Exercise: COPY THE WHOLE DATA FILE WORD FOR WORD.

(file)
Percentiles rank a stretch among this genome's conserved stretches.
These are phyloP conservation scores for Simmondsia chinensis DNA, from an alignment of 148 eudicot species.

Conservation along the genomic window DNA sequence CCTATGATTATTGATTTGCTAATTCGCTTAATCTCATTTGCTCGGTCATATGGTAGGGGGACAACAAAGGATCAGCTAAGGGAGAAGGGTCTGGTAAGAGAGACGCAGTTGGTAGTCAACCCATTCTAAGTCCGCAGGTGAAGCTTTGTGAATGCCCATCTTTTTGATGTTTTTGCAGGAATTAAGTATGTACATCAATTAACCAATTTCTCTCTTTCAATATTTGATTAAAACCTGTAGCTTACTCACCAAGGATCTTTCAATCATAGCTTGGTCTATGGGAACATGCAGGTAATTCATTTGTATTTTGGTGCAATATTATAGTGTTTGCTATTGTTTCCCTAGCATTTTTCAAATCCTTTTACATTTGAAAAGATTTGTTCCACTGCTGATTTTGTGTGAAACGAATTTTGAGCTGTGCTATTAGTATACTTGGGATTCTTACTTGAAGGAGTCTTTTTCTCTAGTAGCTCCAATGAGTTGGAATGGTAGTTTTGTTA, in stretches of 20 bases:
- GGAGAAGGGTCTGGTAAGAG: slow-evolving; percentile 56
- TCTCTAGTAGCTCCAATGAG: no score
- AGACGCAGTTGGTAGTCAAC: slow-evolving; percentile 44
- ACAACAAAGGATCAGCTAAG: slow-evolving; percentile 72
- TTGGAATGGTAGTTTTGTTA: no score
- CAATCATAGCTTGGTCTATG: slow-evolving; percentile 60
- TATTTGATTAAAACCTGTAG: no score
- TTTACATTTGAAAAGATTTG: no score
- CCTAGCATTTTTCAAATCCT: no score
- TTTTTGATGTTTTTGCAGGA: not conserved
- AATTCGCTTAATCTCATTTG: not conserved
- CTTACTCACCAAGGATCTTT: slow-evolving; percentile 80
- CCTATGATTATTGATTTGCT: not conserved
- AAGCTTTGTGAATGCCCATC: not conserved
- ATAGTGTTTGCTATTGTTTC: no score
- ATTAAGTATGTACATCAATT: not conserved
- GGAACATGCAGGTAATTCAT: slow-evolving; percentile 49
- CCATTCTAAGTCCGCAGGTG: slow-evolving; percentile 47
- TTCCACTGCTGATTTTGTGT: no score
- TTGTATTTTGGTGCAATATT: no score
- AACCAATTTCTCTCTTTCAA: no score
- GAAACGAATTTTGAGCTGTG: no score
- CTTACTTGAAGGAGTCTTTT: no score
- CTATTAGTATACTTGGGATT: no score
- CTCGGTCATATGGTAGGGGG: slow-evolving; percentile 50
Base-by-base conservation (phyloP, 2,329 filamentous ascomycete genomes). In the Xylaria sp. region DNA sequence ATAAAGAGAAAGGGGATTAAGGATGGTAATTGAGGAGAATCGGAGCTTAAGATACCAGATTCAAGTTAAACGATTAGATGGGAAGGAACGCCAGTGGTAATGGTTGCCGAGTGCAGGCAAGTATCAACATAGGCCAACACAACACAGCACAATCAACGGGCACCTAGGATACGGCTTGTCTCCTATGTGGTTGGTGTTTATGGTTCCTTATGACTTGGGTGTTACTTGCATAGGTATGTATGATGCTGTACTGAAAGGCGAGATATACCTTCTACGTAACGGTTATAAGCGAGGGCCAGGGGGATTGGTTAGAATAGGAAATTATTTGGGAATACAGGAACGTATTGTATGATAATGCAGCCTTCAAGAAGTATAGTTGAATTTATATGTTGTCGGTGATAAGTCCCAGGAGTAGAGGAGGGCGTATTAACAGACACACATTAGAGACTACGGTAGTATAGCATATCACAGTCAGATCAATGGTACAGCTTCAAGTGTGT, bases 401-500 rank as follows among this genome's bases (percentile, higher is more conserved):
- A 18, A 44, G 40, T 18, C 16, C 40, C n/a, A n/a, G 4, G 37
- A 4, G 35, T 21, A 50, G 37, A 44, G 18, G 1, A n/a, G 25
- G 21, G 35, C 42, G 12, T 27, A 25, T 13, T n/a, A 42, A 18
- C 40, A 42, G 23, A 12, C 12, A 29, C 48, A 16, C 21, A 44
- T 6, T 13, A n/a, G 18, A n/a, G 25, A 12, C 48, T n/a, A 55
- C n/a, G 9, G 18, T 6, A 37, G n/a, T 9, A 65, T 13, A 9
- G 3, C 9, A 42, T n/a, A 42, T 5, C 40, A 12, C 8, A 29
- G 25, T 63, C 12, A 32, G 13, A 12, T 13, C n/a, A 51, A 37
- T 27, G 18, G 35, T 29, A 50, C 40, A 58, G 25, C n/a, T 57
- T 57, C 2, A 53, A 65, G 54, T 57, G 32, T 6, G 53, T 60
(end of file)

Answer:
Percentiles rank a stretch among this genome's conserved stretches.
These are phyloP conservation scores for Simmondsia chinensis DNA, from an alignment of 148 eudicot species.

Conservation along the genomic window DNA sequence CCTATGATTATTGATTTGCTAATTCGCTTAATCTCATTTGCTCGGTCATATGGTAGGGGGACAACAAAGGATCAGCTAAGGGAGAAGGGTCTGGTAAGAGAGACGCAGTTGGTAGTCAACCCATTCTAAGTCCGCAGGTGAAGCTTTGTGAATGCCCATCTTTTTGATGTTTTTGCAGGAATTAAGTATGTACATCAATTAACCAATTTCTCTCTTTCAATATTTGATTAAAACCTGTAGCTTACTCACCAAGGATCTTTCAATCATAGCTTGGTCTATGGGAACATGCAGGTAATTCATTTGTATTTTGGTGCAATATTATAGTGTTTGCTATTGTTTCCCTAGCATTTTTCAAATCCTTTTACATTTGAAAAGATTTGTTCCACTGCTGATTTTGTGTGAAACGAATTTTGAGCTGTGCTATTAGTATACTTGGGATTCTTACTTGAAGGAGTCTTTTTCTCTAGTAGCTCCAATGAGTTGGAATGGTAGTTTTGTTA, in stretches of 20 bases:
- GGAGAAGGGTCTGGTAAGAG: slow-evolving; percentile 56
- TCTCTAGTAGCTCCAATGAG: no score
- AGACGCAGTTGGTAGTCAAC: slow-evolving; percentile 44
- ACAACAAAGGATCAGCTAAG: slow-evolving; percentile 72
- TTGGAATGGTAGTTTTGTTA: no score
- CAATCATAGCTTGGTCTATG: slow-evolving; percentile 60
- TATTTGATTAAAACCTGTAG: no score
- TTTACATTTGAAAAGATTTG: no score
- CCTAGCATTTTTCAAATCCT: no score
- TTTTTGATGTTTTTGCAGGA: not conserved
- AATTCGCTTAATCTCATTTG: not conserved
- CTTACTCACCAAGGATCTTT: slow-evolving; percentile 80
- CCTATGATTATTGATTTGCT: not conserved
- AAGCTTTGTGAATGCCCATC: not conserved
- ATAGTGTTTGCTATTGTTTC: no score
- ATTAAGTATGTACATCAATT: not conserved
- GGAACATGCAGGTAATTCAT: slow-evolving; percentile 49
- CCATTCTAAGTCCGCAGGTG: slow-evolving; percentile 47
- TTCCACTGCTGATTTTGTGT: no score
- TTGTATTTTGGTGCAATATT: no score
- AACCAATTTCTCTCTTTCAA: no score
- GAAACGAATTTTGAGCTGTG: no score
- CTTACTTGAAGGAGTCTTTT: no score
- CTATTAGTATACTTGGGATT: no score
- CTCGGTCATATGGTAGGGGG: slow-evolving; percentile 50
Base-by-base conservation (phyloP, 2,329 filamentous ascomycete genomes). In the Xylaria sp. region DNA sequence ATAAAGAGAAAGGGGATTAAGGATGGTAATTGAGGAGAATCGGAGCTTAAGATACCAGATTCAAGTTAAACGATTAGATGGGAAGGAACGCCAGTGGTAATGGTTGCCGAGTGCAGGCAAGTATCAACATAGGCCAACACAACACAGCACAATCAACGGGCACCTAGGATACGGCTTGTCTCCTATGTGGTTGGTGTTTATGGTTCCTTATGACTTGGGTGTTACTTGCATAGGTATGTATGATGCTGTACTGAAAGGCGAGATATACCTTCTACGTAACGGTTATAAGCGAGGGCCAGGGGGATTGGTTAGAATAGGAAATTATTTGGGAATACAGGAACGTATTGTATGATAATGCAGCCTTCAAGAAGTATAGTTGAATTTATATGTTGTCGGTGATAAGTCCCAGGAGTAGAGGAGGGCGTATTAACAGACACACATTAGAGACTACGGTAGTATAGCATATCACAGTCAGATCAATGGTACAGCTTCAAGTGTGT, bases 401-500 rank as follows among this genome's bases (percentile, higher is more conserved):
- A 18, A 44, G 40, T 18, C 16, C 40, C n/a, A n/a, G 4, G 37
- A 4, G 35, T 21, A 50, G 37, A 44, G 18, G 1, A n/a, G 25
- G 21, G 35, C 42, G 12, T 27, A 25, T 13, T n/a, A 42, A 18
- C 40, A 42, G 23, A 12, C 12, A 29, C 48, A 16, C 21, A 44
- T 6, T 13, A n/a, G 18, A n/a, G 25, A 12, C 48, T n/a, A 55
- C n/a, G 9, G 18, T 6, A 37, G n/a, T 9, A 65, T 13, A 9
- G 3, C 9, A 42, T n/a, A 42, T 5, C 40, A 12, C 8, A 29
- G 25, T 63, C 12, A 32, G 13, A 12, T 13, C n/a, A 51, A 37
- T 27, G 18, G 35, T 29, A 50, C 40, A 58, G 25, C n/a, T 57
- T 57, C 2, A 53, A 65, G 54, T 57, G 32, T 6, G 53, T 60